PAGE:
Michael Barrett's breakout season has been propelled by his experiences as a quarterback and his former coaches aren't surprised. Julianne Yoon/Daily. Buy this photo.

Deep in the bowels of SHI Stadium in Piscataway, Michael Barrett made a statement. Not one with words, but one with just a look. 

As he stood at the podium after his career game against Rutgers — where he recorded two interceptions one of which being a pick-six — he proudly donned Michigan’s turnover buffs. Questions were asked, then answered, but all the while Barrett still looked into the room through the $3000 pair of Cartier sunglasses. As the center of attention, he almost looked like a quarterback. 


“They told me you can go to the interview with them if you get two (interceptions),” Barrett laughed.

The circumstances — being the player of the game — felt almost hard to believe. That’s a position that Barrett hasn’t really been in all that much in his long career at Michigan. Since he came to the program in 2018, Barrett has never had a concrete role. In his senior season last year he played just 186 defensive snaps.

But look even years before that, to when Barrett was a high school quarterback from Valdosta, Ga., and it becomes even more unfathomable. Well, that is for anyone except Barrett’ old coach and mentor — former Lowndes High School football coach Randy McPherson:

“It was great, it didn’t surprise me,” McPherson told The Daily of Barrett’s performance against the Scarlet Knights.

When McPherson had Barrett under his tutelage, Barrett was a lethal dual-threat quarterback. He elevated the Vikings’ offense to near the top of their leauge. And as McPherson emphasized: Lowndes did not play in a weak division — this was a legit football conference in southern Georgia.

Barrett the quarterback can seem so far from who he is today. McPherson told stories of Barrett’s success at Lowndes, and in them, he always had the ball in his hands.

McPherson’s favorite performance of Barrett’s was the time he rushed for 154 yards and threw a pair of touchdowns in a thrilling 51-45 double-overtime win over Colquitt County to give the Vikings the regional title.

“That game,” McPherson paused. “I’ll never forget that game. … That’s the best performance I remember, but there are so many of them. Every time, every game (Barrett) played quarterback, he’s throwing touchdown passes and running everywhere. Every game. Every game.”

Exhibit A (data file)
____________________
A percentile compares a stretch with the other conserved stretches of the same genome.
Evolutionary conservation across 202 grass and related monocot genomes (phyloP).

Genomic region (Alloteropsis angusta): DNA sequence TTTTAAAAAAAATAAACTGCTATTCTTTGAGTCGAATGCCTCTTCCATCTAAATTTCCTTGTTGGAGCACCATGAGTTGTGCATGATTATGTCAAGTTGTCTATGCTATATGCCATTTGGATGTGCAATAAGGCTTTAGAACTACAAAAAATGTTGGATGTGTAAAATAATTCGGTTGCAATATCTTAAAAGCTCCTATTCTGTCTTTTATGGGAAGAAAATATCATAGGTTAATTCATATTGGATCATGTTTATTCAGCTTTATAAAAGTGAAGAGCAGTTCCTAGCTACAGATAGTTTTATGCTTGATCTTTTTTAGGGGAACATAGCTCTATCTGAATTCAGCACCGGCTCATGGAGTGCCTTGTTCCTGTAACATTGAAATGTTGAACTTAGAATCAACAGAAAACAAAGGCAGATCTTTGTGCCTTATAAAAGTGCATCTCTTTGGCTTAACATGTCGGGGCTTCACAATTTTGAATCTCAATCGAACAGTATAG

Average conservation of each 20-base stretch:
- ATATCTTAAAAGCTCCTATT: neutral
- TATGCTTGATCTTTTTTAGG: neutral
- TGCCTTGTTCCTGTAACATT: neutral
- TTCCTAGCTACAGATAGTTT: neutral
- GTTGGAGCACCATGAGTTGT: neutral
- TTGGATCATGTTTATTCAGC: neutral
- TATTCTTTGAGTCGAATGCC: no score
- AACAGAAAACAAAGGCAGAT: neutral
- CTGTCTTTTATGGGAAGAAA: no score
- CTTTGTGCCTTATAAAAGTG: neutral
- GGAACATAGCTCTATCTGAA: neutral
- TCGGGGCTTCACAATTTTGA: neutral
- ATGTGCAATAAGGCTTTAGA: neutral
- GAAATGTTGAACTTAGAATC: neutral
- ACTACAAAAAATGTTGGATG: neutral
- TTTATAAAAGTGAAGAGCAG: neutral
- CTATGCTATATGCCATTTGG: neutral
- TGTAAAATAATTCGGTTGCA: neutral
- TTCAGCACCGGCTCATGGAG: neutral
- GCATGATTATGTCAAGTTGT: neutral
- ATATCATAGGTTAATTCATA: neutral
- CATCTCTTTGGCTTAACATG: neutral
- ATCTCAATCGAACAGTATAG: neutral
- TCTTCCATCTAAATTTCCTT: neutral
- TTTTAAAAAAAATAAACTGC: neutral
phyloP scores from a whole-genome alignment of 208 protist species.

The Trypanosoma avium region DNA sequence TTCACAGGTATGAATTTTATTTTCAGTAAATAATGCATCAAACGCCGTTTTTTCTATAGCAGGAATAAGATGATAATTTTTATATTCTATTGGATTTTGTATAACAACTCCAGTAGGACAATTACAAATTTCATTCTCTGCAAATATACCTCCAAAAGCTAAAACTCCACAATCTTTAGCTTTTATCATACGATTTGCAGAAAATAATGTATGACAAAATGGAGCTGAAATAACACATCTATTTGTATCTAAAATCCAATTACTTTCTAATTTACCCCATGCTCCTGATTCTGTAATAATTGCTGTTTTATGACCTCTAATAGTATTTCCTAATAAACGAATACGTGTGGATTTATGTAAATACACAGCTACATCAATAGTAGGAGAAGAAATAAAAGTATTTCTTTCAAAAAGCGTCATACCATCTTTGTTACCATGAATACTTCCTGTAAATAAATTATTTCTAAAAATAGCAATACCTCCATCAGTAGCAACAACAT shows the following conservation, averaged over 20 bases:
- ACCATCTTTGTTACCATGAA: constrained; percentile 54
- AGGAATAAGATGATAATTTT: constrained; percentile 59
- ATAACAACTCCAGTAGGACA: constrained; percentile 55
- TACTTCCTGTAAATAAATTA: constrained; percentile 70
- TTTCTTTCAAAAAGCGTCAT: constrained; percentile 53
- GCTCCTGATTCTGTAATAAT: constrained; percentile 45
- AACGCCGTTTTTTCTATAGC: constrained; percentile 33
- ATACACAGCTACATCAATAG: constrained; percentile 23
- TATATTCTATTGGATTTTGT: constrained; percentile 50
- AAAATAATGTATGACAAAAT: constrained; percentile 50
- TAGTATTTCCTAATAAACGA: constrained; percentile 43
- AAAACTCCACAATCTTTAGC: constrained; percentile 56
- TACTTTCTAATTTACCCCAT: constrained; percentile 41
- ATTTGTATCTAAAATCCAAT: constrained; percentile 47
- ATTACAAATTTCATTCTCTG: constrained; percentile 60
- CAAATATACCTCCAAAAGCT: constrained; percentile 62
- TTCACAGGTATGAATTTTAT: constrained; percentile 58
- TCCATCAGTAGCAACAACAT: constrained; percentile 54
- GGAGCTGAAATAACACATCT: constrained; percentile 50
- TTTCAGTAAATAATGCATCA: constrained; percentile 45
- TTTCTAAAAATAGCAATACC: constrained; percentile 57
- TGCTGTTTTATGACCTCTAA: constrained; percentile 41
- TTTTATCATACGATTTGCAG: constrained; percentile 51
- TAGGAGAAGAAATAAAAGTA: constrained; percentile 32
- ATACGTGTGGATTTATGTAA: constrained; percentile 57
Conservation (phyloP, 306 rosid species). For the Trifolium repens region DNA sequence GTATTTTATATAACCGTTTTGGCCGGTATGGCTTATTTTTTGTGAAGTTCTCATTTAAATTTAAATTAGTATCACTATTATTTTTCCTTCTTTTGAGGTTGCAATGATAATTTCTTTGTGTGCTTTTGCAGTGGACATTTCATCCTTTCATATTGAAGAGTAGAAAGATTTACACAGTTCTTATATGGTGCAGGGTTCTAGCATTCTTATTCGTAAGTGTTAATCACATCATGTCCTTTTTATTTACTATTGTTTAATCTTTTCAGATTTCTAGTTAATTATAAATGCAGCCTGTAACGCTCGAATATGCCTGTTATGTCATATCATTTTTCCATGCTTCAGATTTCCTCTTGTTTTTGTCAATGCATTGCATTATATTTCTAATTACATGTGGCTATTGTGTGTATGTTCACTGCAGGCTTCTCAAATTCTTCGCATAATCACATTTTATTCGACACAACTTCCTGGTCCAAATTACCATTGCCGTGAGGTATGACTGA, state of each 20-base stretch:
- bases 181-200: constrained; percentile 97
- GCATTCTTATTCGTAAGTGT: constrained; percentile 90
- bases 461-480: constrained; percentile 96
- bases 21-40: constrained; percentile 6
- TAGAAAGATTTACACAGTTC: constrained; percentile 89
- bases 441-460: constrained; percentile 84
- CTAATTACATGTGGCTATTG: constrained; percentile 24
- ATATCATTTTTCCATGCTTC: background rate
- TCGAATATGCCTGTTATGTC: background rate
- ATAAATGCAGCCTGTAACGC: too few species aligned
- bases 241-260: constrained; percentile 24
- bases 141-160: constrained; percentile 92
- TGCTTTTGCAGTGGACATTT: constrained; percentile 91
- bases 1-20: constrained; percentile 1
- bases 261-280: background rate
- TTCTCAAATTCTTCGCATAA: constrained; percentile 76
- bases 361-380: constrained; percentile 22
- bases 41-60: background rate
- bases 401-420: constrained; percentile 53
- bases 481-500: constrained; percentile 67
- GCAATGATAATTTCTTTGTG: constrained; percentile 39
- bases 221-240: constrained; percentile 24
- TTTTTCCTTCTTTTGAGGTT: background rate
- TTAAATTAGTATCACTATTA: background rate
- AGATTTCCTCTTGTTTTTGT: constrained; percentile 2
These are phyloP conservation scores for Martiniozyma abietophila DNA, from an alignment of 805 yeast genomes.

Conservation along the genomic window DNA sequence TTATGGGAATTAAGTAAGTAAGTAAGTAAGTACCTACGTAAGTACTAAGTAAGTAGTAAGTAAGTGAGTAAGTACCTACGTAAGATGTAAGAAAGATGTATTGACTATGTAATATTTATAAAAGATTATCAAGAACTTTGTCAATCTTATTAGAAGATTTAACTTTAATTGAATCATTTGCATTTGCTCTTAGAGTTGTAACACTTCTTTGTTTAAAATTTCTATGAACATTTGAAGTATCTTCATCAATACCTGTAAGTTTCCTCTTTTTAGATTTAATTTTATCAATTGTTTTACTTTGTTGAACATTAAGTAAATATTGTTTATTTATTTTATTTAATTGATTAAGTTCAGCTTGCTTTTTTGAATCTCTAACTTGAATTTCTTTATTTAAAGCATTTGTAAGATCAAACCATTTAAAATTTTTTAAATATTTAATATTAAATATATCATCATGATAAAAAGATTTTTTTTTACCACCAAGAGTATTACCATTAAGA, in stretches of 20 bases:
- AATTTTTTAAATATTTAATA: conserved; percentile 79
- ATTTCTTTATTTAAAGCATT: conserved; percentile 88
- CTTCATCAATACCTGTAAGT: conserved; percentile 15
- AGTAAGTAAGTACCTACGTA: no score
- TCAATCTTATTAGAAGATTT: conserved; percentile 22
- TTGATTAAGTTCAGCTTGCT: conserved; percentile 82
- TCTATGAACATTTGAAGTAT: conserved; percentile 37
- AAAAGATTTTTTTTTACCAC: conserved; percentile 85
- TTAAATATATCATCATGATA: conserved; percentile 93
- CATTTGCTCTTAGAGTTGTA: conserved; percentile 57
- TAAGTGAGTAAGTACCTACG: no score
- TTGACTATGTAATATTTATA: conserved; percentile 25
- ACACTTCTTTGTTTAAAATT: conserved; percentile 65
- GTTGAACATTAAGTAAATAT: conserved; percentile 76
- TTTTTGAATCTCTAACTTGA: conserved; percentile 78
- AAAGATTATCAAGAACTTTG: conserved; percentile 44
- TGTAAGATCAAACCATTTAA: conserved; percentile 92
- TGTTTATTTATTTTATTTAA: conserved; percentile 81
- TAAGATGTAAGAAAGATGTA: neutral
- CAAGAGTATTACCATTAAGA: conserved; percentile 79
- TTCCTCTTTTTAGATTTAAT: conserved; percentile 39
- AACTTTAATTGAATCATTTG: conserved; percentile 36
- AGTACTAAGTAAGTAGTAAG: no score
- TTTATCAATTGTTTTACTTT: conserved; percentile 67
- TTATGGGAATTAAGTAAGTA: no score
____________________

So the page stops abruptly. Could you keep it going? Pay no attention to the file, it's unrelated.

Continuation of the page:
It was clear how highly McPherson thinks of Barrett, back then as his quarterback, and now. But that isn’t unique to the former Lowndes coach, ask anyone inside of the Michigan football program and they’ll speak just as highly.

“(Barrett) understands the defense and how we play up front just in terms of strike and block, staying square, setting edges building the wall,” Michigan linebackers coach George Helow said Wednesday. “He knows what to do, how to do it, why it’s important to do it that way. (I’m) really just proud of Mike.”

Barrett also understands his role as a middle linebacker in the Wolverines’ defense to a tee, and that shows on every play. That’s why Helow gushed about him for minutes on end, that’s why he plays nearly every snap and that’s probably why he nabbed two interceptions in Piscataway.

If you want to know why Barrett sees the game and understands the defense so well, look no further than his days leading the Vikings. What made him a good quarterback is also what makes him a standout linebacker.

“Linebacker is the quarterback of the defense and it’s kinda like you get the same point of view from the opposite side,” Barrett said Monday. “Those years of playing quarterback helped me to be able to read offenses better, read run plays, read routes, different things like that. And just being able to anticipate what the offense is going to do based on movements, motions and different things that they can do based off of formations.”

If it seems like a lot, that’s because it is. Linebackers are asked to do so much on every play. They have different checks for coverages and for blitzes; they always have to be ready to make important decisions.

Barrett’s knowledge of the other side — gained from being Lowndes’s quarterback for two years — is what separates him from his peers. Its why he was in the right place at the right time not once, but twice on Saturday.

Again, McPherson knows why:

“(Barrett) is a really smart dude too,” he said. “I can’t speak for him, but I’m sure he felt really comfortable. … (So) it doesn’t surprise me, he’s a football player.” McPherson paused before emphasizing: “He is a football player.”

It’s really that simple. Nine games into his breakout season and after four years of waiting, Barrett and everything he brings is finally popping. 

He’s making an impact, and that’s all he’s ever wanted. At a press conference before the season, before Barrett had even established himself as Michigan’s starting inside linebacker, he vocalized that thought:

“I just felt like however I can get on the field, however I can make an impact, that’s where I want to be,” Barrett said on Sep. 5. “However I can make that big play, make that big hit, whatever I can do to help the team. … That’s what I got to do.”

It was almost like he manifested it. Just look at him now: Barrett’s doing everything he envisioned. But to those who have been around him for a while, this doesn’t come as a surprise — especially not to McPherson.

“He gets it,” McPherson said. “He’s got a lot of football sense, man.”

And wherever Barrett may be on the field, that much is always obvious.